Curation of Social Media

· Blog

Earlier this year, we caught up for a social with the charming Andy Ellwood, Director of Business Development for Gowalla, a location-based social media group. For more info about Andy, click here. In these final two clips from our interview, Andy talks about where he thinks social media is going, and discusses how his company, Gowalla, fits into the future. Andy is not the first to suggest that social media has reached saturation point, and is now beginning to contract. He quotes entrepreneur Leonard Brody in calling this contracted social media environment the “Small Room” era. Broadly speaking, this means that instead of using our social media to interact with the entire internet, a space that is growing larger by the second, we will limit our interaction to those people who mean something to us, our friends and contacts. This will also lead to a rise in what is known as curation. Like a curator in a museum, we will arrange and display our thoughts and knowledge for our friends, and these recommendations will shape our online spaces. If this does become the norm, it will become harder for businesses to use social media to advertise. Rather than having a broad receptive audience, companies will need to form actual relationships, and only those that are able to become trusted curators will be able to thrive in the space. With this prediction in mind, Andy’s company, Gowalla, has set out to enable users of it’s location sharing software to tell a story, to share with their friends what a given space means to them, and to impart knowledge about the physical world through social media. It is this peer-to-peer system that forms the basis of Gowalla’s business model. Andy likens it to sharing your passport, with each stamp on the passport coming with a personal story attached. Hopefully, the person reading about where you’ve been and what you’ve done would take away ideas and knowledge, and share that with their friends, and on it goes. Even if the so-called “Small Room” era never comes about in the way predicted, it is still a solid business model for Gowalla, and gives a more personal alternative to the wide-band style of social media use that is predominant today.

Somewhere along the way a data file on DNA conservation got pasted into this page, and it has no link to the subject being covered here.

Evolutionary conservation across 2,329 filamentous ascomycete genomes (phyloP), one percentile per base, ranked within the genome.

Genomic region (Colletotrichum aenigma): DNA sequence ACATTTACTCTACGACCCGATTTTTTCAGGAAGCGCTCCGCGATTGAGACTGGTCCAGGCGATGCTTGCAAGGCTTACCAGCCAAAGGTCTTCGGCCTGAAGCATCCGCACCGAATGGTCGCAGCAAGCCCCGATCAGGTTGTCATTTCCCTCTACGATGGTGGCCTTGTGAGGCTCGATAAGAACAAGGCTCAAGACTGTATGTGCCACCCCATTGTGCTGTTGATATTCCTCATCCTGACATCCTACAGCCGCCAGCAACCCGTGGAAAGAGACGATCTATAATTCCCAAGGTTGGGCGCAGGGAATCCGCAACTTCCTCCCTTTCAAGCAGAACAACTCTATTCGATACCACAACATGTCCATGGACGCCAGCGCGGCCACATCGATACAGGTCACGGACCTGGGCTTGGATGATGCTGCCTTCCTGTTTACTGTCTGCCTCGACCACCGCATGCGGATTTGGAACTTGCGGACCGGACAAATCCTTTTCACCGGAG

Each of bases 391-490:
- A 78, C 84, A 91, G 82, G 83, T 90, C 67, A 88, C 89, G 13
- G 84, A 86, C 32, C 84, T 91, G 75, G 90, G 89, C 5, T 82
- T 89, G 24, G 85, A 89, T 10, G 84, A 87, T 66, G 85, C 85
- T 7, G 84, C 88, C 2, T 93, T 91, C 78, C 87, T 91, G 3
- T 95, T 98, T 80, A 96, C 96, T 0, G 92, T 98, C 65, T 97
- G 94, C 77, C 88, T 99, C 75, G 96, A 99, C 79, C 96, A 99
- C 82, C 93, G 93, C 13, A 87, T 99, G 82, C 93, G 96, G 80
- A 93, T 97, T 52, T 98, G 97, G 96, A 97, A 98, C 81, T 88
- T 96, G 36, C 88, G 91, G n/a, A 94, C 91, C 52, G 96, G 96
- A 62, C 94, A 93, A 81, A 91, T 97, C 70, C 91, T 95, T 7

Written by robert · · Blog
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